There is a functional test for smoke detectors that essentially allows an installer to pretest the circuits and ensure the smoke detectors will report to the fire alarm control unit when they go into alarm or trouble. There is also a smoke entry test to ensure the smoke detector will go into alarm when it should.
Both are important at various stages of the life of the system. However, sensitivity testing is the most important test because it ensures the smoke detector will operate within its listed sensitivity range. Many things can affect the sensitivity, and fire alarm testing is needed to address these. Correcting the problems can also have an added benefit—reducing unwanted alarms. Remember, smoke detectors are installed to provide early warning to allow occupants more time to escape from a fire. Here are some items that need to be addressed.
First, smoke detection systems need to be designed and installed properly. Some things that will affect the smoke detector operation include air velocity, stratification, dust and dirt, bugs, humidity or steam from showers, smoke color, temperature, cooking fumes and more. Starting around A.22.214.171.124. of Annex A in NFPA 72, there is a lot of good information about what affects the different types of smoke detectors.
Systems designed and installed properly will provide better life safety protection and far fewer unwanted alarms. You should be aware of the environment the detectors will be installed in. If you have doubts about the location, it should be brought to the attention of the designer, and in some cases, the authority having jurisdiction (AHJ). Don’t just install them because they are shown in a particular location on the drawings. Make sure smoke detectors are not installed in drafty areas or near air diffusers.
Addressable fire alarm systems that monitor sensitivity and give a trouble signal when the detector is near the extent of its sensitivity range are the best because testing personnel do not need to manually test sensitivity. The control unit does that automatically. However, there are still many nonaddressable fire alarm systems installed, and any smoke detectors installed must have the sensitivity tested manually.
Unfortunately, in my experience, sensitivity testing is not enforced well enough. Owners don’t want the tests because of the increased cost. Many AHJs do not uniformly enforce the NFPA 72 requirements for sensitivity testing. If they did, there would be fewer unwanted alarms. Testing personnel should explain the benefits to owners when providing a test plan.
You will find the smoke detector sensitivity testing requirements in NFPA 72, 126.96.36.199 and in Table 188.8.131.52, item 17(8). Sensitivity testing is not required when smoke detectors are first installed, but must occur within one year, then every two years after that. If, after the second test, the results show the sensitivity has remained within range, NFPA 72 allows testing every 5 years, provided that you keep track of unwanted alarms and perform tests if there is an increase from previous years.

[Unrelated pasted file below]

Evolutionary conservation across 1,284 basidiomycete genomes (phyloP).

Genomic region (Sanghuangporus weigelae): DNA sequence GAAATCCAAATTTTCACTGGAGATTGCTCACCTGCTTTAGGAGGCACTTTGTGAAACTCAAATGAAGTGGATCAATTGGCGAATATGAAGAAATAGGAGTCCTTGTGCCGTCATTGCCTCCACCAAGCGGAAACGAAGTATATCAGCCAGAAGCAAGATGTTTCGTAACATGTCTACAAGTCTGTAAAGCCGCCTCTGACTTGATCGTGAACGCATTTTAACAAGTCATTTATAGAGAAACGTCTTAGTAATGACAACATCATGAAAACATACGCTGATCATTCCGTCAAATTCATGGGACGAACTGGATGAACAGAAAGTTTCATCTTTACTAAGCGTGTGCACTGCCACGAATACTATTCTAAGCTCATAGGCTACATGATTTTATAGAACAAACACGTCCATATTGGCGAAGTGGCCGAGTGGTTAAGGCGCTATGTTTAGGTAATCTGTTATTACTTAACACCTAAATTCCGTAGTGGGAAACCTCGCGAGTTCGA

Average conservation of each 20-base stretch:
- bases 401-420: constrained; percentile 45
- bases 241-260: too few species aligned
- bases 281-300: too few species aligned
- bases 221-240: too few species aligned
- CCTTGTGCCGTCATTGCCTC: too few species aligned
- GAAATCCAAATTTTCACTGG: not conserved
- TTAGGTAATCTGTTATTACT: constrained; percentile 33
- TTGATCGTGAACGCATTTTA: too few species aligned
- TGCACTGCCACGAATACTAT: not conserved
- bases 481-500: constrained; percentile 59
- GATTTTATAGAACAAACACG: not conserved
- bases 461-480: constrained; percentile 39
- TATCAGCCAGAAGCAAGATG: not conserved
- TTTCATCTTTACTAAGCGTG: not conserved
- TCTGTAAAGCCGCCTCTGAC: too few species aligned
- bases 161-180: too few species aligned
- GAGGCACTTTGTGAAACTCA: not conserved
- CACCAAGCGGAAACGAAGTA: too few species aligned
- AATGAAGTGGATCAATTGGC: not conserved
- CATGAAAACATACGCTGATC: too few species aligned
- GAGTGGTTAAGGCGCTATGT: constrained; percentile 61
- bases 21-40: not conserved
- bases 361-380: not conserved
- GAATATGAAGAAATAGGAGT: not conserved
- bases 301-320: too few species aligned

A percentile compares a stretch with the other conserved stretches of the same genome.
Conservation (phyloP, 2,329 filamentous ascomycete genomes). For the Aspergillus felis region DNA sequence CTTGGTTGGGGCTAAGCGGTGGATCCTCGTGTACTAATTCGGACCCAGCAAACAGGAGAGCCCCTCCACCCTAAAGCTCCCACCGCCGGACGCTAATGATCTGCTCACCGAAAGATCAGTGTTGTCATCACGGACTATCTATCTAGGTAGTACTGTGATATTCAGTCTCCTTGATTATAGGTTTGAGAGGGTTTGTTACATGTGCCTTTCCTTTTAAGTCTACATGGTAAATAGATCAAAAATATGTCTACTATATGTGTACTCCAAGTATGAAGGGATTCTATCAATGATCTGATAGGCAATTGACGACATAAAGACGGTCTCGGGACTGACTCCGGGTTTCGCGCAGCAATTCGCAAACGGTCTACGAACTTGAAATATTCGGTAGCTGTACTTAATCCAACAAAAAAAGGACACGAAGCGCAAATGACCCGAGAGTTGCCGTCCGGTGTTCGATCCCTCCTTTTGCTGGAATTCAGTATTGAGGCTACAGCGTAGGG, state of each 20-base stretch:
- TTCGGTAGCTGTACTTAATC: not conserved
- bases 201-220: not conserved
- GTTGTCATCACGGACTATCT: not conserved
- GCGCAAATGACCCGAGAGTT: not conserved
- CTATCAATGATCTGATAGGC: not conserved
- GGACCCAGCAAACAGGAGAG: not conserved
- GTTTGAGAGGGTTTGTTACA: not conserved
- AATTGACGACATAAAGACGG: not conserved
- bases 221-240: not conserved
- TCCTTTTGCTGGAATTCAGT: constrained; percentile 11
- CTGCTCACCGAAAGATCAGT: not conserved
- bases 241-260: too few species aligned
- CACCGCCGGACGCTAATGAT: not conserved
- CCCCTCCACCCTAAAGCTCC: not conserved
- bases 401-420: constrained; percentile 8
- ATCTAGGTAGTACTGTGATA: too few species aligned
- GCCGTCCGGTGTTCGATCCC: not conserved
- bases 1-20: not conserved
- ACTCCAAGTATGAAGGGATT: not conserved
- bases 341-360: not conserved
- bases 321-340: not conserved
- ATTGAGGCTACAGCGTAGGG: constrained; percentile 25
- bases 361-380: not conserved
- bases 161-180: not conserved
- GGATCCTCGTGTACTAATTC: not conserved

Clean smoke detectors in accordance with the manufacturer’s published documentation where needed. Too much dust, dirt or insects can alter the sensitivity testing, and at some point, the smoke detectors may no longer work.
If you must manually perform sensitivity tests, there are a number of options. Smoke detector manufacturers will usually have their own sensitivity test equipment. There are a couple of sensitivity testers on the market that are listed to test any smoke detector. One is called a Gemini Smoke Detector Analyzer, which is an old system and uses an emulsified oil for operation, and another is called Trutest. There may be others. NFPA 72 requires that smoke entry testing be performed in place, but not necessarily sensitivity testing. Sometimes making a test cart to use for sensitivity testing is useful, provided that you do a smoke entry test when reinstalling it.
From a liability protection point of view, it is important to perform these tests and document the results. If your client has a fire, insurance companies will send an investigator and look at fire alarm test reports. If there is no record of smoke entry testing or sensitivity testing, the testing company could be held partially liable for the loss. Remember that the owner is the one responsible for the system. If you make recommendations to them for testing, be sure to document it.
The bottom line is that smoke detectors provide early warning and will only do so if they are operating properly. As life safety professionals, it is our responsibility to ensure the systems we install, test and maintain operate correctly.
About The Author
HAMMERBERG, SET, CFPS, is an independent fire alarm presenter and consultant in The Villages, Fla. He can be reached at [email protected].